Global Navigation Satellite Systems (GNSS) provide us with two essential pieces of information – position and time. The most well-known navigation satellite is GPS (Global Positioning System). Anything enabled with a GPS receiver can be used for navigation. The device uses data from the satellites to pinpoint its location. This is achieved by measuring the time taken for a satellite signal to reach your device and from this determining your distance from the satellite. Compared against your distance from other surrounding satellites, this is used to work out your global position.
HOW GLOBAL NAVIGATION SATELLITE SYSTEMS WORK
Navigation by satellite requires a minimum of four satellites. Due to their distribution around the globe, you will normally be in view of at least 21 at any one time.
GPS was created by the US Department of Defence and is maintained by the United States Government. It is freely accessible for anyone to use. The current system delivers accuracy to 10m. GPS III, the next generation of GPS, is currently in development. When fully operational, it will be accurate to around one meter.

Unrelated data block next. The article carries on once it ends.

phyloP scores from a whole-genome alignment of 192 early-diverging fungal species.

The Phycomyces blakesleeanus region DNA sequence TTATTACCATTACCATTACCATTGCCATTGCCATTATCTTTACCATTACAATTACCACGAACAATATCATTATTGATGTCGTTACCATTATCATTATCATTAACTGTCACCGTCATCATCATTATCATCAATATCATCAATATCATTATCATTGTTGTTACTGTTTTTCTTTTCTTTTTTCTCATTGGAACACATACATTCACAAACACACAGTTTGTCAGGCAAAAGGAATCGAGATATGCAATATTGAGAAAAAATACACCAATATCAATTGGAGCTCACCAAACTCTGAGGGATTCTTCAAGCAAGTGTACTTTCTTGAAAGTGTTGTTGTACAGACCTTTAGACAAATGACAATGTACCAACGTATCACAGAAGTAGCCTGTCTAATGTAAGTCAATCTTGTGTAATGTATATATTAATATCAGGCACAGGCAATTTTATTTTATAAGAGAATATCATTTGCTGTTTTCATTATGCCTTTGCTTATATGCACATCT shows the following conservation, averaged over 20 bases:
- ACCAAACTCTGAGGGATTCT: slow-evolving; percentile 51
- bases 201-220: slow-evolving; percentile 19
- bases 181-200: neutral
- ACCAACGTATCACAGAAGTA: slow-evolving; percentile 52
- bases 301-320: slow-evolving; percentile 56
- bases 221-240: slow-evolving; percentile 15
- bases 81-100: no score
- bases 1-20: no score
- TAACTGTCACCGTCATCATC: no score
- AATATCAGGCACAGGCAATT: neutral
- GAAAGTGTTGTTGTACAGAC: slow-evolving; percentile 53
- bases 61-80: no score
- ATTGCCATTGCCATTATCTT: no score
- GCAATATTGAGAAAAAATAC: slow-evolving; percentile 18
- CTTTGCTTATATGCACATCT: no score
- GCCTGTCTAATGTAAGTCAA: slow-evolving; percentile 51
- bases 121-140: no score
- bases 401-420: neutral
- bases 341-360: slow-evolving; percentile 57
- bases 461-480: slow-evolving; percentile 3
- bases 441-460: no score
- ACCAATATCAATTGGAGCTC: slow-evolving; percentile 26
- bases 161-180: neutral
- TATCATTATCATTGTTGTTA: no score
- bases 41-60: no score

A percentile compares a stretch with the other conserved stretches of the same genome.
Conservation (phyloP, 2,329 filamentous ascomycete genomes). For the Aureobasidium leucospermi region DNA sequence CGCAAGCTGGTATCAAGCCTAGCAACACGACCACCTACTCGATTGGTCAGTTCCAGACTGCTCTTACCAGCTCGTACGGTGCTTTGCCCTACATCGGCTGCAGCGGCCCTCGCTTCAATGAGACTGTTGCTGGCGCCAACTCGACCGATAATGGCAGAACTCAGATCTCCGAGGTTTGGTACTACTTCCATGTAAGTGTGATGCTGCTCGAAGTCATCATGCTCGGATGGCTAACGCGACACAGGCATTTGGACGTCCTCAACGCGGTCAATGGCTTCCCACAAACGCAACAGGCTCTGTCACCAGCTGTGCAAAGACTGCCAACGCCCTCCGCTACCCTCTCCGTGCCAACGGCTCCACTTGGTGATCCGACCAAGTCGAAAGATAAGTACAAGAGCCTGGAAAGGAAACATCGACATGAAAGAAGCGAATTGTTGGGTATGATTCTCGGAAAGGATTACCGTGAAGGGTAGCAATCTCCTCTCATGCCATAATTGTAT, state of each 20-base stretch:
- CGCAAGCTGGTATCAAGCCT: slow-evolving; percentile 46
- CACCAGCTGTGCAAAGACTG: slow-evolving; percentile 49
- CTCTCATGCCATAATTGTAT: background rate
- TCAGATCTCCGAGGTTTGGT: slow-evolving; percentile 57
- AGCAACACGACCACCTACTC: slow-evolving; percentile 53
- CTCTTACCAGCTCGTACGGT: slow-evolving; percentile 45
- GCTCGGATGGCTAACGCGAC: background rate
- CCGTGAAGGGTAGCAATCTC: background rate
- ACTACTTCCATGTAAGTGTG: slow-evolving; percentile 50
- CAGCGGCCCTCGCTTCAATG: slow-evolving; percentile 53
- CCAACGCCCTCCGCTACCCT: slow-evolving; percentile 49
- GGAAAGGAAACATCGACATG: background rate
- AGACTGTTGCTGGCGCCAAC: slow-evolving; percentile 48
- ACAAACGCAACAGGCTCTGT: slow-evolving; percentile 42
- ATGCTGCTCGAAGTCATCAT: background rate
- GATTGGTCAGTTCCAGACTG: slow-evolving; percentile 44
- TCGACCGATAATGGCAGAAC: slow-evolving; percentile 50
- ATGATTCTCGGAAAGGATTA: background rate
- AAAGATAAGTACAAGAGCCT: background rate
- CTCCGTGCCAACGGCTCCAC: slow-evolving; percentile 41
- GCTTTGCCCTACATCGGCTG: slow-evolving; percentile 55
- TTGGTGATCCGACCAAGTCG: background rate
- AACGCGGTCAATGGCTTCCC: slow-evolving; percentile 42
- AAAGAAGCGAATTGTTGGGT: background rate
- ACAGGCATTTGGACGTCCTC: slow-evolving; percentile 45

Galileo is the European GNSS which is scheduled to provide early services from 2016. Once deployed, it will complement current systems, and the increased number of satellites will mean a more resilient, robust and reliable service worldwide.
HOW DOES GPS BENEFIT BUSINESS?
GPS is driving a whole new business sector based on geolocation services. Entrepreneurs are changing the way we search for property, using time rather than distance travelled, helping us connect with friends, find local services, track endangered species and even catch a cab.
GPS-enabled technology is getting smaller and cheaper, allowing it to be embedded into the devices we use every day. Once a device is GPS-enabled, it can provide a range of resilient and accurate global services and solutions.
WHAT’S THE FUTURE OF GPS?
GPS works outdoors, though its signal can be blocked by high buildings or landscape. By combining it with developing technologies such as low-powered Bluetooth and Wi-Fi, we may soon be able to accurately track items, no matter where they are.
GNSS APPLICATION EXAMPLE
With high fuel costs, monitoring and analysis of fuel consumption is key to assessing possible ways of reducing costs. The use of a cost-effective and non-disruptive technology is important to busy logistics and delivery firms.
The Satellite Solution
A telematics system, based on satellite navigation, was installed in fleet vehicles. This provided information on driving behaviour and vehicle performance, and helped dispatchers plan optimum routes accordingly.